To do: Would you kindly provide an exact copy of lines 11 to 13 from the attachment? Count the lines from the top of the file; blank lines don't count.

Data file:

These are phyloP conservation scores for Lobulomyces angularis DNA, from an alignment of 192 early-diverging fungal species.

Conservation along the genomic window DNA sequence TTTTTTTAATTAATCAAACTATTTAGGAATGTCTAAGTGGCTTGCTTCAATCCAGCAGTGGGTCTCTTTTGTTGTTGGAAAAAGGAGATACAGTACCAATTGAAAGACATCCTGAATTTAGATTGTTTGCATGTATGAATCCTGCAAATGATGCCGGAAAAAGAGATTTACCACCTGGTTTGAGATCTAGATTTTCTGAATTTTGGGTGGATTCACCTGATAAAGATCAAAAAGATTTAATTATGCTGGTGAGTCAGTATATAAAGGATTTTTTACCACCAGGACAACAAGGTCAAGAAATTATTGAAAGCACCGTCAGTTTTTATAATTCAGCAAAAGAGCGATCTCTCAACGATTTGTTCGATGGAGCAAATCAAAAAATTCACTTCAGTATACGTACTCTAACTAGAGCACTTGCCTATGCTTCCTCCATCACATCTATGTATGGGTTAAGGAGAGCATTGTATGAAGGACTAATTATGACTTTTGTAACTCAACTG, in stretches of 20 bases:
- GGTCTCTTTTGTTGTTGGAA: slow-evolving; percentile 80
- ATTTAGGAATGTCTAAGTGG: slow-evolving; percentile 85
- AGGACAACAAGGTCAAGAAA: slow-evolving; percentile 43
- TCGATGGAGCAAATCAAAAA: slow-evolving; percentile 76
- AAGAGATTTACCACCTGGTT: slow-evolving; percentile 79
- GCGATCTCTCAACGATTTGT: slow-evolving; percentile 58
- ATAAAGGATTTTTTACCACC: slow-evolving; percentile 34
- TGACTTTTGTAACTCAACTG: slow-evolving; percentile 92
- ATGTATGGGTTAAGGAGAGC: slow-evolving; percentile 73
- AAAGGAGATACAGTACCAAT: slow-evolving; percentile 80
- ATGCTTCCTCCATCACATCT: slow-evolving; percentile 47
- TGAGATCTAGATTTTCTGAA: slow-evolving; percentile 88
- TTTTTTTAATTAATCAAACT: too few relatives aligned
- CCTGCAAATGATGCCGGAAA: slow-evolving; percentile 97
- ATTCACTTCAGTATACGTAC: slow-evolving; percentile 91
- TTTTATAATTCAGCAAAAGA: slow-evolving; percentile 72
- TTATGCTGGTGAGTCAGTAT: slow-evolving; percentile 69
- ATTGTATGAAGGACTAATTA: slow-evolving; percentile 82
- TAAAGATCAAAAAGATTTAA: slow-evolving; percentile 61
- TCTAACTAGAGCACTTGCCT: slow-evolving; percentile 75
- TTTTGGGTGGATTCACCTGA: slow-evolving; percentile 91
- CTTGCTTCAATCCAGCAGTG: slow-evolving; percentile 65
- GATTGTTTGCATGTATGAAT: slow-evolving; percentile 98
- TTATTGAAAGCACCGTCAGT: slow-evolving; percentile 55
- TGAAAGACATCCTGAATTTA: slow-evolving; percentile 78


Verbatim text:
- ATGTATGGGTTAAGGAGAGC: slow-evolving; percentile 73
- AAAGGAGATACAGTACCAAT: slow-evolving; percentile 80
- ATGCTTCCTCCATCACATCT: slow-evolving; percentile 47